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who can take projects start to finish in a variety of styles.
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Friday, May 18, 2012

"Sight"

Before blogging, I used to write little vignettes of people to myself.  They were kind of a diary, but at some point I sucked up all my nerve and asked my friend Ray to give me feedback.  We were at a wine bar, and lots of things were going on, live music, friends… but Ray produced a red pen and started marking all over my tender feelings.  I wasn’t allowed to talk to him, so I drank a lot of wine to make the whole process less painful.

One of the stories I let him read was about Mrs. Harbison.  She lived across the street when I was growing up, and since she was blind, I read her mail to her every month.  My original story was a little less than 2 pages long, but Ray wrote at least that much in red ink in the margins and across my carefully spell-checked typing.  I ordered another bottle of wine.  When the misery of watching Ray edit was over, he said “She sounds sweet.”  What?!!  If she sounded “sweet”, I had completely failed.  We drank the wine and Ray explained all his red ink.  I had to admit that everything he said was valid, and I studiously rewrote my story when I was sufficiently sober again.  Less than 2 pages became a short story, or more accurately, a chapter for a book.  Nobody was going to call Mrs. Harbison “sweet” again.

It took me a long time to realize that I had written the blind woman’s story in a completely visual way.  Maybe that’s because she asked me to describe visual things to her, or how she softly touched the tips of pussy willows…  Oh wait!  That’s where someone can get the misconception of “sweet” when more accurate words are “crazy, nuts, certifiably insane”.  I dreaded her monthly call for me to read her mail.  I nearly wet myself when I knocked on her door.  I sssoooooo didn’t want to be nice to her.  I wanted to run and play in the sunshine, far away from the crazy lady’s mail and her creepy, creepy house.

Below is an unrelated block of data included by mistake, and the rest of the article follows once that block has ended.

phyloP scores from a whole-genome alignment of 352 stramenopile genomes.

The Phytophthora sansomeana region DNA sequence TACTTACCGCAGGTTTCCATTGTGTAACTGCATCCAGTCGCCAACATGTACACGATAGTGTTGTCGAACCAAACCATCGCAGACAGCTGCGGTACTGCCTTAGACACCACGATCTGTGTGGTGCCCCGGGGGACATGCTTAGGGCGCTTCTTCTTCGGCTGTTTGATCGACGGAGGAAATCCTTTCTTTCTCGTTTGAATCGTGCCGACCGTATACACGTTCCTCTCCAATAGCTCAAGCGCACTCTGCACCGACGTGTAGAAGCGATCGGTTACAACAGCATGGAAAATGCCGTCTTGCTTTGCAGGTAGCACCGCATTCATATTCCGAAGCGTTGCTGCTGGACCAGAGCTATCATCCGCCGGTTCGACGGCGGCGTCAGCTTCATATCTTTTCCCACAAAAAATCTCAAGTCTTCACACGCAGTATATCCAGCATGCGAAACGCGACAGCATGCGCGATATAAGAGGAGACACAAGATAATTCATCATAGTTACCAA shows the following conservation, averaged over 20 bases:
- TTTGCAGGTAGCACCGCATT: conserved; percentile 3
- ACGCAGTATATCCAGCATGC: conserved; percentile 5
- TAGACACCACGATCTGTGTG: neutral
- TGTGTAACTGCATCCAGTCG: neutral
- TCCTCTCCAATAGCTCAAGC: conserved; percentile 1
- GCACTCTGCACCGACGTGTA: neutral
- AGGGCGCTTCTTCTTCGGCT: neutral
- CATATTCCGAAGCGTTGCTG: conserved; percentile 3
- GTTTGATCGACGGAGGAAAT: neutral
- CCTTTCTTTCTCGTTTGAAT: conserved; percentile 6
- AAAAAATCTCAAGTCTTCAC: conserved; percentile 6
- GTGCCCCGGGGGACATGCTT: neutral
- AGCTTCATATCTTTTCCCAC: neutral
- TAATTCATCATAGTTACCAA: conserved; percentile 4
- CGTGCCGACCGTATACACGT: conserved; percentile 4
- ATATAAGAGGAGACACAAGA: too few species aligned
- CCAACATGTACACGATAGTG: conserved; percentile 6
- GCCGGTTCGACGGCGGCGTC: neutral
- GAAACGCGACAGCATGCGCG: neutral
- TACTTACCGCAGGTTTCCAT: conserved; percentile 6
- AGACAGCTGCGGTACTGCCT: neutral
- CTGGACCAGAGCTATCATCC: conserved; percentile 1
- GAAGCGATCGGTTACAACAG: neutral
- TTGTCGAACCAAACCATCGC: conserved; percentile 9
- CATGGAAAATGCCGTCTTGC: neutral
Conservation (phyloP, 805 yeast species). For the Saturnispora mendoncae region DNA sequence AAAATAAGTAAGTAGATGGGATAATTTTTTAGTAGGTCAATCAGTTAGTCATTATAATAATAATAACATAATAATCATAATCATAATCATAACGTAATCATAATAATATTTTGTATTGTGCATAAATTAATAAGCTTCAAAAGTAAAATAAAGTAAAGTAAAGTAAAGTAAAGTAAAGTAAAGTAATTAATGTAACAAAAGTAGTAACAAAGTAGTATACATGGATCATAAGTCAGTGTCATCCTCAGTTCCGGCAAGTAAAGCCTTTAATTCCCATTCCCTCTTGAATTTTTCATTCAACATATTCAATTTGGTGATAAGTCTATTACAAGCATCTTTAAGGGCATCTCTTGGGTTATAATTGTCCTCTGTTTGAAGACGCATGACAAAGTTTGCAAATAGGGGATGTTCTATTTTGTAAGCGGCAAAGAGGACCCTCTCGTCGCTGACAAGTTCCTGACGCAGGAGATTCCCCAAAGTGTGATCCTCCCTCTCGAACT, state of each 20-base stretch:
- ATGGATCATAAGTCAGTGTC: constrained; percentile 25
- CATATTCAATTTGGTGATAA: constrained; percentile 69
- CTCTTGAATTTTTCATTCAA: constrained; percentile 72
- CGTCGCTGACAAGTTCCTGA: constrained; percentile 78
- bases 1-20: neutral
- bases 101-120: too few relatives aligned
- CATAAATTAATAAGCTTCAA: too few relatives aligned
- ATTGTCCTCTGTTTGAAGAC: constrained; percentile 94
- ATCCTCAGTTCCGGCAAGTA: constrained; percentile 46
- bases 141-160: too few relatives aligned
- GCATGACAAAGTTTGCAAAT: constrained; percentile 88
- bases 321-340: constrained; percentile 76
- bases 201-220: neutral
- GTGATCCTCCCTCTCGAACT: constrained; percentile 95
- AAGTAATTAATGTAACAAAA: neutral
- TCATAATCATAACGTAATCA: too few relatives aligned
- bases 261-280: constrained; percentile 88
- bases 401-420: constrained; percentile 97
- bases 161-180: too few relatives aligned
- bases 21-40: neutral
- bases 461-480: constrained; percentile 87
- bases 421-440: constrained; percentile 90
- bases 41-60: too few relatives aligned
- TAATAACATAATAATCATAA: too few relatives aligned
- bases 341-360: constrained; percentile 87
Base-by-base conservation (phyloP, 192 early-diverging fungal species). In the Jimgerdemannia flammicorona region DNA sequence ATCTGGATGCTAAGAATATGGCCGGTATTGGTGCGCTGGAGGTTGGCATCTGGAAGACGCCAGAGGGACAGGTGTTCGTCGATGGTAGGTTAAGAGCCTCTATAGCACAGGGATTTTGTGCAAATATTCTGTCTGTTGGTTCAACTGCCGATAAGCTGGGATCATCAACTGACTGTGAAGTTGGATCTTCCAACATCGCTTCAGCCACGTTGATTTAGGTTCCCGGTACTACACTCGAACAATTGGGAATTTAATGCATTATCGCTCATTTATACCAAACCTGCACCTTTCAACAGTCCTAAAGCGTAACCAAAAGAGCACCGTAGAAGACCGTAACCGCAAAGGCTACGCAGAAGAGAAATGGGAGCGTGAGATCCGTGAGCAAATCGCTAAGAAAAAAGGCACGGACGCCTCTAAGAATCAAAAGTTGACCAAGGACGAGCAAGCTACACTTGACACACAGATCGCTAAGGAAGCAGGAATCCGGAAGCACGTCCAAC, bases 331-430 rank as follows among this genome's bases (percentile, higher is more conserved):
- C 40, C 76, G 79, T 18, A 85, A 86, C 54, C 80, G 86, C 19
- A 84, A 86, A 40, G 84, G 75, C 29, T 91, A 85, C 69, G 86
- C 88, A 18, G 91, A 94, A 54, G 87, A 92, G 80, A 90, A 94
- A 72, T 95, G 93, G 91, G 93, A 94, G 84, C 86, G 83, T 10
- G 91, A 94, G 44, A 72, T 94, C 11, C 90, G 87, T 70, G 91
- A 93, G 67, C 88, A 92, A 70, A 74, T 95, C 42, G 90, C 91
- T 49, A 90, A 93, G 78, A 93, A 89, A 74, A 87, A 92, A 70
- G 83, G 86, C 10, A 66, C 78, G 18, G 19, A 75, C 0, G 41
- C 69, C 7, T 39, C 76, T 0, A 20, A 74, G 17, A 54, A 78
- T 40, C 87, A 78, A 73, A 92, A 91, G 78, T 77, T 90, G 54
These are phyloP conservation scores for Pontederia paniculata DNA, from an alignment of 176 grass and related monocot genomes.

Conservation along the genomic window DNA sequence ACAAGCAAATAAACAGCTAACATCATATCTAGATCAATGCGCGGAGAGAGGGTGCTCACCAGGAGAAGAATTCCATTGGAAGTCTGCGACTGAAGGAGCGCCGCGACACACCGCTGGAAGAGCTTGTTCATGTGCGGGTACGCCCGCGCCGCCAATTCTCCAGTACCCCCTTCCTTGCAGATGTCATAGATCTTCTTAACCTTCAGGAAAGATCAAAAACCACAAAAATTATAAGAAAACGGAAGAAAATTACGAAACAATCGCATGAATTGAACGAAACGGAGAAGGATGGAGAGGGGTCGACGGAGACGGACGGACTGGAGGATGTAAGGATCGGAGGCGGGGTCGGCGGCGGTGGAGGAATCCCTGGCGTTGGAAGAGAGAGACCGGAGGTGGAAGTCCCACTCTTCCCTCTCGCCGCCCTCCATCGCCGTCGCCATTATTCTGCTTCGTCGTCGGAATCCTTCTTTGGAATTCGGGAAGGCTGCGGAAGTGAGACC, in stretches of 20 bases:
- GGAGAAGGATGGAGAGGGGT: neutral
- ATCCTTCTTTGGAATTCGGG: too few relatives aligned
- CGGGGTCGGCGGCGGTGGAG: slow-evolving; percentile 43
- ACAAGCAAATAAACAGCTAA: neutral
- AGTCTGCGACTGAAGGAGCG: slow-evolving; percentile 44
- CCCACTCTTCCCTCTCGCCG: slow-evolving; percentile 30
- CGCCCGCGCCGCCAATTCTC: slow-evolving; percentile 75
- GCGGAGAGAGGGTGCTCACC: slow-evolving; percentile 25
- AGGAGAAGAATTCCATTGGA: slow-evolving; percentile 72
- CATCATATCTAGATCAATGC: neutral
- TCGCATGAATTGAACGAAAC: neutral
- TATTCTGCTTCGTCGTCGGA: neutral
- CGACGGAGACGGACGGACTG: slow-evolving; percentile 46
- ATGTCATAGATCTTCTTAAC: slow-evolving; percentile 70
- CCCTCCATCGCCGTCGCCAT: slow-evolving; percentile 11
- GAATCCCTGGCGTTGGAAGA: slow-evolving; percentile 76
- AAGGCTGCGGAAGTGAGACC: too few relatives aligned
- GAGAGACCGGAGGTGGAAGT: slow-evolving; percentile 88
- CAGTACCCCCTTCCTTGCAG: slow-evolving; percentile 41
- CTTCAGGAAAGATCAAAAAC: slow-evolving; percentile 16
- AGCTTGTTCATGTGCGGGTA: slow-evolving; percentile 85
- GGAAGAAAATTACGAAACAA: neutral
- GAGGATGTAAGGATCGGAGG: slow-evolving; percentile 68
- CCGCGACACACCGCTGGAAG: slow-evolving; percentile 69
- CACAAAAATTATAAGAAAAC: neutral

She had every right to be nuts.  She started out as a favored daughter on “Millionaire’s Row” in Cleveland, married badly, got disinherited, got abused, and her only son died .  That’s the Cliff Notes, and hardly begins to tell her story.  The only person who went to see her besides me was her priest, and when he moved away, I became her only visitor.  I was the only one to see black gobs of cobwebs hanging off the ceiling, opera glasses on the floor, cans of food crawling with bugs on the counter, and photos of long-dead people on the walls and tables.  If other people in the neighborhood saw her out in the yard, they quietly tiptoed away.

Maybe in some ways she could be sort of sweet.  She tried to educate me with long, boring stories about stuff I didn’t care about, and she had enough self-awareness not to call for me when she was in a real psych state.  I never thought she wanted to harm me.  It’s just that there’s no way around crazy.  Crazy is scary, and I got some grudging respect from the local bullies for going there.  Eventually I even developed a relationship with her.  She was very intelligent and determined.  She was awe-inspiring in a multitude of ways, but I never stopped wishing I didn’t have to read her mail.  I just learned to deal with my fate while I passionately prayed for her to have a bad month so I wouldn’t have to go over there.

Her end was as bad as everything else in her life.  She heated her home with a Ben Franklin stove in the living room, but the stove went out one winter.  No call.  Another month, no call.  Another month… Well, it wasn’t the first time she hadn’t had a good month for 3 months, but the fire department came and broke down the door with axes.  It wasn’t pretty, but she finally got to quit living her miseries.